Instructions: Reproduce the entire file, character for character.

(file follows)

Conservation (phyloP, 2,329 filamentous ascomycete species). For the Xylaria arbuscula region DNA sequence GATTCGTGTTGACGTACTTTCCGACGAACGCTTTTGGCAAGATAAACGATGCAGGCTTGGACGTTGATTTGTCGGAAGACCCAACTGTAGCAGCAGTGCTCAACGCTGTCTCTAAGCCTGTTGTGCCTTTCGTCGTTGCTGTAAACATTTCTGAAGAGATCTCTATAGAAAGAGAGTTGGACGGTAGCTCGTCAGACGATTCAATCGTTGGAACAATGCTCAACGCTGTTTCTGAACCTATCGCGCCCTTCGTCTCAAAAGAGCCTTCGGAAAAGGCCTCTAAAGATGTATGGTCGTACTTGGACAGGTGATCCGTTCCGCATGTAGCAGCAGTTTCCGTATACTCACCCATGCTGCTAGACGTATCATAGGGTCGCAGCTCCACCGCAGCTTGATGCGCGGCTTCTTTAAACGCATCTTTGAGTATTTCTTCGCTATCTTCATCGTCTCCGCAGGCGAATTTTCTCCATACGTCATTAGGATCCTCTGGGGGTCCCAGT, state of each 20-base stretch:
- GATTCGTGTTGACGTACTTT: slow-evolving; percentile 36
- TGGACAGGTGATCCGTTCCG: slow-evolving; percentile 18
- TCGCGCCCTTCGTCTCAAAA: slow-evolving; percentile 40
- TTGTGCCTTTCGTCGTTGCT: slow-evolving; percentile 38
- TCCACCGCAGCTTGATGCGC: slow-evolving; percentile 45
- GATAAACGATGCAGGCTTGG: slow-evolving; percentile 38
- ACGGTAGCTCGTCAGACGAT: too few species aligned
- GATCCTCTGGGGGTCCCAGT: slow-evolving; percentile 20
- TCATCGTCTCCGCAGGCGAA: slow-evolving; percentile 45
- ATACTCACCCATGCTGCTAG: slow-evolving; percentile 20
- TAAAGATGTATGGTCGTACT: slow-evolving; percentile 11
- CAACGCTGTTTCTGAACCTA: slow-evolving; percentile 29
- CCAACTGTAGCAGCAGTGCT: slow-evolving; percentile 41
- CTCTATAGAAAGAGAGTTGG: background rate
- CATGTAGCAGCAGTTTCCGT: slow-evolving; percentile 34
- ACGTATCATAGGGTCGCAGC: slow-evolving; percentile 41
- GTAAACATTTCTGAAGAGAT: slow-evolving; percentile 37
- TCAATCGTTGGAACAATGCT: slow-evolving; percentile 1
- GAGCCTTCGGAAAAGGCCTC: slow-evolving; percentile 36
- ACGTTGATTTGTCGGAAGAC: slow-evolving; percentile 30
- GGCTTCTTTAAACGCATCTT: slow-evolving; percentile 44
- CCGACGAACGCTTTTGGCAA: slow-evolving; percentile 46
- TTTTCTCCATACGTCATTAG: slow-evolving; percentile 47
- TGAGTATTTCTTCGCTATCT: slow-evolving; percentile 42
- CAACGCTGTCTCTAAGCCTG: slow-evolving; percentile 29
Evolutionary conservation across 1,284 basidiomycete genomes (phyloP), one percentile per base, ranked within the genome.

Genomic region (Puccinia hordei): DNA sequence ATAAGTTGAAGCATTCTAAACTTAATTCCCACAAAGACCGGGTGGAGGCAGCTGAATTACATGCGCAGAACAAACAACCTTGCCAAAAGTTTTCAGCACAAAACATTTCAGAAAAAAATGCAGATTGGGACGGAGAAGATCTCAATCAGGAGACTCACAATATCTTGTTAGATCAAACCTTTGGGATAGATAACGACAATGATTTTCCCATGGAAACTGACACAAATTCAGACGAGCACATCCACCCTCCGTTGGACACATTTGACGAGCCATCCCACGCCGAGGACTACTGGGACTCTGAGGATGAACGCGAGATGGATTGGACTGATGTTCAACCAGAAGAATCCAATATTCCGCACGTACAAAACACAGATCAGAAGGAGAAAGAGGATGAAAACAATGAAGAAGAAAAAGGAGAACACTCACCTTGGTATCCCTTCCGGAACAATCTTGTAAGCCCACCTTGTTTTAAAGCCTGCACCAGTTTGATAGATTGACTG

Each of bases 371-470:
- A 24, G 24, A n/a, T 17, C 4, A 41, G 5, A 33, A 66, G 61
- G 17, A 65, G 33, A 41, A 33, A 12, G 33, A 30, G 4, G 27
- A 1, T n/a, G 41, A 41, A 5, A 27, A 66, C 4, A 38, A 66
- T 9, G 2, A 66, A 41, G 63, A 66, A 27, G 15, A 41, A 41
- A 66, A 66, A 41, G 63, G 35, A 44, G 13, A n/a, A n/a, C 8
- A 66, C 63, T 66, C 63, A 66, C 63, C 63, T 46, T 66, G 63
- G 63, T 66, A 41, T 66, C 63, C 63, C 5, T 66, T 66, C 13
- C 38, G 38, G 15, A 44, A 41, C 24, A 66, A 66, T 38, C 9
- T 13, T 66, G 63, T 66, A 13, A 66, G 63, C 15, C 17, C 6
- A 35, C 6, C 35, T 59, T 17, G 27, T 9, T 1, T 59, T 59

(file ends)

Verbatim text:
Conservation (phyloP, 2,329 filamentous ascomycete species). For the Xylaria arbuscula region DNA sequence GATTCGTGTTGACGTACTTTCCGACGAACGCTTTTGGCAAGATAAACGATGCAGGCTTGGACGTTGATTTGTCGGAAGACCCAACTGTAGCAGCAGTGCTCAACGCTGTCTCTAAGCCTGTTGTGCCTTTCGTCGTTGCTGTAAACATTTCTGAAGAGATCTCTATAGAAAGAGAGTTGGACGGTAGCTCGTCAGACGATTCAATCGTTGGAACAATGCTCAACGCTGTTTCTGAACCTATCGCGCCCTTCGTCTCAAAAGAGCCTTCGGAAAAGGCCTCTAAAGATGTATGGTCGTACTTGGACAGGTGATCCGTTCCGCATGTAGCAGCAGTTTCCGTATACTCACCCATGCTGCTAGACGTATCATAGGGTCGCAGCTCCACCGCAGCTTGATGCGCGGCTTCTTTAAACGCATCTTTGAGTATTTCTTCGCTATCTTCATCGTCTCCGCAGGCGAATTTTCTCCATACGTCATTAGGATCCTCTGGGGGTCCCAGT, state of each 20-base stretch:
- GATTCGTGTTGACGTACTTT: slow-evolving; percentile 36
- TGGACAGGTGATCCGTTCCG: slow-evolving; percentile 18
- TCGCGCCCTTCGTCTCAAAA: slow-evolving; percentile 40
- TTGTGCCTTTCGTCGTTGCT: slow-evolving; percentile 38
- TCCACCGCAGCTTGATGCGC: slow-evolving; percentile 45
- GATAAACGATGCAGGCTTGG: slow-evolving; percentile 38
- ACGGTAGCTCGTCAGACGAT: too few species aligned
- GATCCTCTGGGGGTCCCAGT: slow-evolving; percentile 20
- TCATCGTCTCCGCAGGCGAA: slow-evolving; percentile 45
- ATACTCACCCATGCTGCTAG: slow-evolving; percentile 20
- TAAAGATGTATGGTCGTACT: slow-evolving; percentile 11
- CAACGCTGTTTCTGAACCTA: slow-evolving; percentile 29
- CCAACTGTAGCAGCAGTGCT: slow-evolving; percentile 41
- CTCTATAGAAAGAGAGTTGG: background rate
- CATGTAGCAGCAGTTTCCGT: slow-evolving; percentile 34
- ACGTATCATAGGGTCGCAGC: slow-evolving; percentile 41
- GTAAACATTTCTGAAGAGAT: slow-evolving; percentile 37
- TCAATCGTTGGAACAATGCT: slow-evolving; percentile 1
- GAGCCTTCGGAAAAGGCCTC: slow-evolving; percentile 36
- ACGTTGATTTGTCGGAAGAC: slow-evolving; percentile 30
- GGCTTCTTTAAACGCATCTT: slow-evolving; percentile 44
- CCGACGAACGCTTTTGGCAA: slow-evolving; percentile 46
- TTTTCTCCATACGTCATTAG: slow-evolving; percentile 47
- TGAGTATTTCTTCGCTATCT: slow-evolving; percentile 42
- CAACGCTGTCTCTAAGCCTG: slow-evolving; percentile 29
Evolutionary conservation across 1,284 basidiomycete genomes (phyloP), one percentile per base, ranked within the genome.

Genomic region (Puccinia hordei): DNA sequence ATAAGTTGAAGCATTCTAAACTTAATTCCCACAAAGACCGGGTGGAGGCAGCTGAATTACATGCGCAGAACAAACAACCTTGCCAAAAGTTTTCAGCACAAAACATTTCAGAAAAAAATGCAGATTGGGACGGAGAAGATCTCAATCAGGAGACTCACAATATCTTGTTAGATCAAACCTTTGGGATAGATAACGACAATGATTTTCCCATGGAAACTGACACAAATTCAGACGAGCACATCCACCCTCCGTTGGACACATTTGACGAGCCATCCCACGCCGAGGACTACTGGGACTCTGAGGATGAACGCGAGATGGATTGGACTGATGTTCAACCAGAAGAATCCAATATTCCGCACGTACAAAACACAGATCAGAAGGAGAAAGAGGATGAAAACAATGAAGAAGAAAAAGGAGAACACTCACCTTGGTATCCCTTCCGGAACAATCTTGTAAGCCCACCTTGTTTTAAAGCCTGCACCAGTTTGATAGATTGACTG

Each of bases 371-470:
- A 24, G 24, A n/a, T 17, C 4, A 41, G 5, A 33, A 66, G 61
- G 17, A 65, G 33, A 41, A 33, A 12, G 33, A 30, G 4, G 27
- A 1, T n/a, G 41, A 41, A 5, A 27, A 66, C 4, A 38, A 66
- T 9, G 2, A 66, A 41, G 63, A 66, A 27, G 15, A 41, A 41
- A 66, A 66, A 41, G 63, G 35, A 44, G 13, A n/a, A n/a, C 8
- A 66, C 63, T 66, C 63, A 66, C 63, C 63, T 46, T 66, G 63
- G 63, T 66, A 41, T 66, C 63, C 63, C 5, T 66, T 66, C 13
- C 38, G 38, G 15, A 44, A 41, C 24, A 66, A 66, T 38, C 9
- T 13, T 66, G 63, T 66, A 13, A 66, G 63, C 15, C 17, C 6
- A 35, C 6, C 35, T 59, T 17, G 27, T 9, T 1, T 59, T 59